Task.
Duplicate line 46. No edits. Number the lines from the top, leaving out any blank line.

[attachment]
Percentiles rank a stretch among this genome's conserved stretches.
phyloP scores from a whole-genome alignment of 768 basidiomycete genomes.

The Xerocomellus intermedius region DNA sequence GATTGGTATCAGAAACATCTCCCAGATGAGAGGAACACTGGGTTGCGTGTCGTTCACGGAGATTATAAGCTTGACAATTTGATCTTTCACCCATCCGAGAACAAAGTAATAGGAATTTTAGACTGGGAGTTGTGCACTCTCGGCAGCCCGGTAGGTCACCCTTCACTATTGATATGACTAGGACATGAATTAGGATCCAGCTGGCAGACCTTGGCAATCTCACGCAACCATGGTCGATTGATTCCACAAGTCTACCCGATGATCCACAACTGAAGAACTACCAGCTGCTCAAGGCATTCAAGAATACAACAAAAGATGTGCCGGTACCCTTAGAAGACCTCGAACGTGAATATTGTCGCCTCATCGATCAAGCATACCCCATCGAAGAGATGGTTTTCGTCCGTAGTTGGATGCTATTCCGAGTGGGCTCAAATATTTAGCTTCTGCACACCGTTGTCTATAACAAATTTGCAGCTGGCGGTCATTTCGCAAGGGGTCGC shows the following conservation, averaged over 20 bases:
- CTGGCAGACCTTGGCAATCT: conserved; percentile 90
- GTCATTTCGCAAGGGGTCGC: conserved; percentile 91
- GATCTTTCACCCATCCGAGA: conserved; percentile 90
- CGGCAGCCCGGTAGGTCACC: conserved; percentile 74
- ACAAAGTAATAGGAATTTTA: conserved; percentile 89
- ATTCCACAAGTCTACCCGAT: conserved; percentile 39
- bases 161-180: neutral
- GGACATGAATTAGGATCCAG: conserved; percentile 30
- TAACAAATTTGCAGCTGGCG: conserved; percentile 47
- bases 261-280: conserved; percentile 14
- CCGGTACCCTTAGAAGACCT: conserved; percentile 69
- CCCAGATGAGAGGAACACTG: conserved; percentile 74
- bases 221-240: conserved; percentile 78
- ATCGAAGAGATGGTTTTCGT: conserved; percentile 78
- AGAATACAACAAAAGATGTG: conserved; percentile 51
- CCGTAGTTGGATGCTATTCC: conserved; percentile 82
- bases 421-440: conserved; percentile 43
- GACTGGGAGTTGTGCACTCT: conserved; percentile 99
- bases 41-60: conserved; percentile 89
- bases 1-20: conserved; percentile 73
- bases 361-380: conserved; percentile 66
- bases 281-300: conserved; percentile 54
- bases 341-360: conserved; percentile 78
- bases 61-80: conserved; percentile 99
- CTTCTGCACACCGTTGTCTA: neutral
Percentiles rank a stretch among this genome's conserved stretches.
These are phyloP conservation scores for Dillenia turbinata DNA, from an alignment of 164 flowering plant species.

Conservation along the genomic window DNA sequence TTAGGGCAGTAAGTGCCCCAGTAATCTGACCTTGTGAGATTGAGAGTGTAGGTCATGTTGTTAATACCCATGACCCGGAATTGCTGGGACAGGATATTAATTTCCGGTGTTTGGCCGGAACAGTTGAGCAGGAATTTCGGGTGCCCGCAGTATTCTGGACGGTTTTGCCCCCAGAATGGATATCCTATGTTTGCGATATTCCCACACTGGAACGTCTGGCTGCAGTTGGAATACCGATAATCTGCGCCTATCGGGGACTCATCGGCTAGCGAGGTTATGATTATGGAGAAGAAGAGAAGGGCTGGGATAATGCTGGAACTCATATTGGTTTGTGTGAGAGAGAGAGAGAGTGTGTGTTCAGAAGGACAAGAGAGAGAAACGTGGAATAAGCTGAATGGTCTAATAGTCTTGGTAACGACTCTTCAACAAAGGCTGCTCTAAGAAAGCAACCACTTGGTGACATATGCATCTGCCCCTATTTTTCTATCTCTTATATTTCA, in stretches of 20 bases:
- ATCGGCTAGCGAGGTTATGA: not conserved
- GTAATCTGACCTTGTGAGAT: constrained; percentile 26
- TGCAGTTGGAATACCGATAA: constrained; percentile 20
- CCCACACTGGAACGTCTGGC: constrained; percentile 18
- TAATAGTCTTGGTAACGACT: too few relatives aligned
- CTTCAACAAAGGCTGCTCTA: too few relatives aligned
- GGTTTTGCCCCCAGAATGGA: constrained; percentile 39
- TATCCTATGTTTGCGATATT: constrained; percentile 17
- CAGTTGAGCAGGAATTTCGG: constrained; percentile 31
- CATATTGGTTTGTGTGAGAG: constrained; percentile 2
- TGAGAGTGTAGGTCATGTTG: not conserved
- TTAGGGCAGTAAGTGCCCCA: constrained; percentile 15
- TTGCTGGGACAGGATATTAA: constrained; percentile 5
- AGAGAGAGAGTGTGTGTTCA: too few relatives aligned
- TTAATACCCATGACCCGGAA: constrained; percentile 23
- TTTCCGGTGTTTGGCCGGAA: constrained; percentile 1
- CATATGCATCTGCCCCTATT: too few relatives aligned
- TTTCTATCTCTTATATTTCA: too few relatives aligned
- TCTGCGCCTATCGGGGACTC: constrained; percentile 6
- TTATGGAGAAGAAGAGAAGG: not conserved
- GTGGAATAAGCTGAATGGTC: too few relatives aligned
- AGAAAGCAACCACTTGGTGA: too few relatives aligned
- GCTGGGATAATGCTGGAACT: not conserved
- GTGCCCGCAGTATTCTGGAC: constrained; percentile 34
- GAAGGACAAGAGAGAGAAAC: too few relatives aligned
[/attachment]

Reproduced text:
- TTAATACCCATGACCCGGAA: constrained; percentile 23